Iraqi President Jalal Talabani:
There is no more important international issue today than the need to defeat the curse of terrorism. And as the first democratically elected president of Iraq, I have a responsibility to ensure that the world's youngest democracy survives the inherently difficult transition from totalitarianism to pluralism. A transformation of the Iraqi state and Iraqi society is impossible without a sustained commitment of soldiers from the United States and other democracies.
To understand why, let us recall how we reached this juncture in history. How is it that Iraq today has a democratically elected head of state, government and Parliament? How it is that members of the most repressed ethnic groups now hold the highest offices of state? All these welcome developments are a result of the courage and vision of President Bush and his allies, British Prime Minister Tony Blair and Australian Prime Minister John Howard, leaders whose commitment of troops to enforce U.N. Security Council resolutions liberated Iraq.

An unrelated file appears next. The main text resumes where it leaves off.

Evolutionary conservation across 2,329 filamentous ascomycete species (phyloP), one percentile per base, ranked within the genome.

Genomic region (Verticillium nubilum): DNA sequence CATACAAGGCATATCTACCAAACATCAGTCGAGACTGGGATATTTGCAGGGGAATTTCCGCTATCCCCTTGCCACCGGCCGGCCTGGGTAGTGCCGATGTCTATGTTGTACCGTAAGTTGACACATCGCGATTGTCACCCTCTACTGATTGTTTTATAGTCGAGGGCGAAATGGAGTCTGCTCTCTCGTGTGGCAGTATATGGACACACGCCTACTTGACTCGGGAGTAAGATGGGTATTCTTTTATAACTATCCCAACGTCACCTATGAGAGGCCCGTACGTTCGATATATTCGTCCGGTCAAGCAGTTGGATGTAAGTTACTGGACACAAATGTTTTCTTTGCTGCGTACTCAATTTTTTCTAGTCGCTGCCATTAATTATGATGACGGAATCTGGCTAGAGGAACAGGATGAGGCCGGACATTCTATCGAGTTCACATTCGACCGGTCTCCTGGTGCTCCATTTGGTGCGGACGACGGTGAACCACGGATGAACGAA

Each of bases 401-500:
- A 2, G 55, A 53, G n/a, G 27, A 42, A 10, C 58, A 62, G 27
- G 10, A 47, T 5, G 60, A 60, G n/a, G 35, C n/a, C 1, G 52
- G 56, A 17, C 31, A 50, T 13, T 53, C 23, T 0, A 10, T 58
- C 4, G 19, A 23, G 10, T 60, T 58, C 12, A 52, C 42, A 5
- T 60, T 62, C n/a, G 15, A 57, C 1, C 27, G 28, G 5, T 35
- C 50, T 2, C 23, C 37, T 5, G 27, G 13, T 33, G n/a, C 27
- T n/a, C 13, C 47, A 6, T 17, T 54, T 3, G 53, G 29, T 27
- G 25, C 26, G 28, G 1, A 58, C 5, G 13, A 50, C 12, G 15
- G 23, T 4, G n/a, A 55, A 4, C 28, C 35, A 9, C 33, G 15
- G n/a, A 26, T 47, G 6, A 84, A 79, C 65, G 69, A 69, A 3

Without foreign intervention, the transition in Iraq would have been from Saddam's bloodstained hands to his psychopathic offspring. Instead, thanks to American leadership, Iraqis have been given an opportunity of peaceful, participatory politics. Contrary to the new conventional wisdom, Iraq and the history of 20th-century Europe demonstrate that force of arms can implant democracy in the most arid soil.
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